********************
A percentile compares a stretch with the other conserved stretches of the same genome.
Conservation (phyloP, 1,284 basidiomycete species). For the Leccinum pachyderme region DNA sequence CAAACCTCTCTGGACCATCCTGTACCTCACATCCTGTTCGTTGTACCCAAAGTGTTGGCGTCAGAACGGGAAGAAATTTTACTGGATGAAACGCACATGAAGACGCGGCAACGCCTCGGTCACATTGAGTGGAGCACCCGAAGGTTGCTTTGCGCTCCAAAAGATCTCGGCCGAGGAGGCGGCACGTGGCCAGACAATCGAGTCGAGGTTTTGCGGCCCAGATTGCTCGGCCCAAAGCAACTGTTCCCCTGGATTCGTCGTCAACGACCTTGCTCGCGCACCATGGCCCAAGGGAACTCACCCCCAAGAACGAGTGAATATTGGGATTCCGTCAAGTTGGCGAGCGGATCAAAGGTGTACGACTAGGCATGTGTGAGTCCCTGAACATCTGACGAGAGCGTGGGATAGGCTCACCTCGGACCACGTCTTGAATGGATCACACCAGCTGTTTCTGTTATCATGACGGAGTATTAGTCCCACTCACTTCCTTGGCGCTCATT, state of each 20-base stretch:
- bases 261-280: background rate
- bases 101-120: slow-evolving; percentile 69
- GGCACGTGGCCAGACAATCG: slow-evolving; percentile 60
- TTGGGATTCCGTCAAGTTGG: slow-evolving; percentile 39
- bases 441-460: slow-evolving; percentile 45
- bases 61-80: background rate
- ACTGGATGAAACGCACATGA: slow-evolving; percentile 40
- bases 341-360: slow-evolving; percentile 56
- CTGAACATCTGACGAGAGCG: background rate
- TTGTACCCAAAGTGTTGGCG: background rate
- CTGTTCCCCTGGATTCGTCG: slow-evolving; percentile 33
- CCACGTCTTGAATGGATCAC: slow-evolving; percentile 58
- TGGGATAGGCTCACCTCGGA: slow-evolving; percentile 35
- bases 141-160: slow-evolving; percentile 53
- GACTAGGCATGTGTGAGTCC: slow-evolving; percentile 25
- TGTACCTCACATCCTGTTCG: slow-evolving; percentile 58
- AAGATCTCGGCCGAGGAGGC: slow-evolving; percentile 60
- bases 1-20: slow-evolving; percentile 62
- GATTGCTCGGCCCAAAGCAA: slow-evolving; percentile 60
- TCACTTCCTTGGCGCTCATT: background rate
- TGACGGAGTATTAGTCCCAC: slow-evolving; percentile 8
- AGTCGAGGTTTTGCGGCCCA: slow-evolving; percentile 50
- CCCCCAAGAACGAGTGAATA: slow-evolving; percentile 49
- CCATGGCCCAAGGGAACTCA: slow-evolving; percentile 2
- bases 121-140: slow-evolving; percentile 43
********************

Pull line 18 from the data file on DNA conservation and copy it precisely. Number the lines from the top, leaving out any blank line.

- TGTACCTCACATCCTGTTCG: slow-evolving; percentile 58